ORIGIN mid 18th cent.: from Latin demulcent– ‘stroking caressingly,’
Demulcents are herbs that contain noticeable amounts of a carbohydrate (a polysaccharide, actually) called mucilage that moistens, cools heat, lessens inflammation and often stimulates local immune response. It was once thought that demulcents could only effect the surfaces they came in contact with, but it is now known that, through whatever mechanism, they are able to systemically moisten the whole body, some people call this the indirect demulcent effect. This means they can provide much needed moisture to places like the lungs where the physical matter of the herb will not touch during ingestion or digestion.
Demulcents are one of the easiest herbal actions to recognize. In fact, you can perceive their actions with just your fingers even by crushing the herb and moistening it. If it becomes gooey and slippery and forms a slimy rope when you pull the pieces of plant matter apart, you have yourself a demulcent. Some herbs are only slightly moistening and it may be harder to detect the mucilage with your fingers (though you should still feel a distinct slipperiness) and it may be easier to make a small amount of tea and feel it on your tongue. This gooeyness is very healing to abraded, inflamed tissue and tremendously valuable wherever there is excess dryness and heat, even (or especially) in constitutional imbalance.
Used externally, these herbs are usually called emollients. I don’t see any sense in confusing people with more terminology than is necessary so I stick to just demulcents in the my writing. The indications are simple and straightforward in most cases, we’re looking for dryness, inflammation and often (but not always) symptoms of excess heat, sometimes accompanied by irritation that won’t heal (usually from lack of adequate fluids). When there’s dryness with obvious heat, Mallow is a great choice. When there’s dryness with some coldness or systemic weakness, Elm is often better for it is more neutral in temperature. If you need something that’s both astringent and moistening, Plantain and Evening Primrose are both exceptionally healing with a very useful balance of astringent and mucilaginous qualities. Most demulcents tend to have marked action on the kidney and urinary tract, with some such as Mallow, being active diuretics. They are very soothing to inflamed or irritated tissues, and can be very useful in the treatment of UTIs, interstitial cystitis, scalding urine and other similar issues as long as the root issue causing the inflammation or infection is dealt with as well.
The polysaccharides tend to precipitate out in alcohol, creating a strange ropey mess in the tincture that renders the mucilage unusable. However, a very low percentage alcohol, just enough to preserve the tincture (say, 20%, 1:5 with dried plant matter), can work ok, it doesn’t have all of the mucilage to be sure (that starts to precipitate out at about 5% or 10%) but it’s still slippery. However, you may not properly extract other useful constituents from the herb such as volatile oils or alkaloids with such a low percentage of alcohol. For this reason, I rarely tincture highly mucilaginous herbs, although I make an exception for Mallow, because the tincture is a quick and very useful treatment for many cases of sore throat, especially when combined with a soothing astringent like Wild Rose. I also make very soothing salves with oil or lard infused with Mallow, Elm or Comfrey. I tend to use water based preparations to work with demulcents and often find them to be the most effective. Fresh plant poultices are also very doable, and a chewed up strip of fresh Elm bark is a wonderful remedy for a great many afflictions, from sore throat to abraded skin. Another excellent way to work with demulcents is in honey, either as an infused honey or even better, with whole freshly dried plant ground up very finely and combined with honey. This is a great to ingest the whole plant in a well preserved, good tasting vehicle. It does vary from plant to plant and situation to situation which form of preparation is most ideal.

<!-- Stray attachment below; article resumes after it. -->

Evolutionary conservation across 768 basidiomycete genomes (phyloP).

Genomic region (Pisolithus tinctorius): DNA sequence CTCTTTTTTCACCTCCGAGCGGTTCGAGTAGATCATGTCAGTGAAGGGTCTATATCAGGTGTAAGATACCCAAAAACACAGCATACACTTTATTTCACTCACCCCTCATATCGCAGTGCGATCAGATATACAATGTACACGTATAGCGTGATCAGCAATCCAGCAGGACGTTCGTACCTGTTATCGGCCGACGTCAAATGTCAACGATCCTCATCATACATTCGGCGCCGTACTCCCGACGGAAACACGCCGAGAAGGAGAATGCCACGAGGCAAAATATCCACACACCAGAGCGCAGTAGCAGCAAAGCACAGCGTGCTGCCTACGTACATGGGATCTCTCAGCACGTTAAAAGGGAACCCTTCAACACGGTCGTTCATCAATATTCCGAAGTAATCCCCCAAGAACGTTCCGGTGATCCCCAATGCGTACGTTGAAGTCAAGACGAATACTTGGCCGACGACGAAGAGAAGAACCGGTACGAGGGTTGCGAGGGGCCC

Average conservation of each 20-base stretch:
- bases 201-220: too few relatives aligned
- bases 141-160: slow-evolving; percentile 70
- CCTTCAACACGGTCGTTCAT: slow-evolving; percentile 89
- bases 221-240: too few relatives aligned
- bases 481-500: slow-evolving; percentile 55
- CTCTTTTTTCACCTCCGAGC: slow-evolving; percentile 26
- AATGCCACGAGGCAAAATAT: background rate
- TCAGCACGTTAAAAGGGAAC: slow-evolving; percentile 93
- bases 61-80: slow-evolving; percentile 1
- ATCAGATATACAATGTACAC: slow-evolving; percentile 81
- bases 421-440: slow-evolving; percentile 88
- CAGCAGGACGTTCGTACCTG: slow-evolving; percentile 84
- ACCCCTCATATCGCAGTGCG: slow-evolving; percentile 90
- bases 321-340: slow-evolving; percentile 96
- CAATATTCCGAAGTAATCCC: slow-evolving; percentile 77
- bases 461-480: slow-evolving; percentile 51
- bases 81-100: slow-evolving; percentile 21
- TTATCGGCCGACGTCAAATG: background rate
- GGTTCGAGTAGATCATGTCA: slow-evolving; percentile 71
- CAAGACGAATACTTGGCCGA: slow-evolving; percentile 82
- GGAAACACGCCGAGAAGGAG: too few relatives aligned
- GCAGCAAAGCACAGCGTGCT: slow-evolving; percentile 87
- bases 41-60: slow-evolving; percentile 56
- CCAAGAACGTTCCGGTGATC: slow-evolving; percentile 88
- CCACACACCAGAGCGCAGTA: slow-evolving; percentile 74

Keep in mind that these are plants for dryness, and they will be less helpful (possibly even counterproductive) in cases where there is excess moisture, boggy tissues and copious chronic mucus. Also, cooling demulcents tend to have a very cooling effect on the constitution so be sure to use a neutral to warming demulcent where there is feelings of coldness, pale purulent wounds that refuse to heal or other symptom of coldness.
Cool to Cold Demulcents
Licorice (The Chinese spp is more warming and the American spp more cooling)
Notably Astringent Demulcents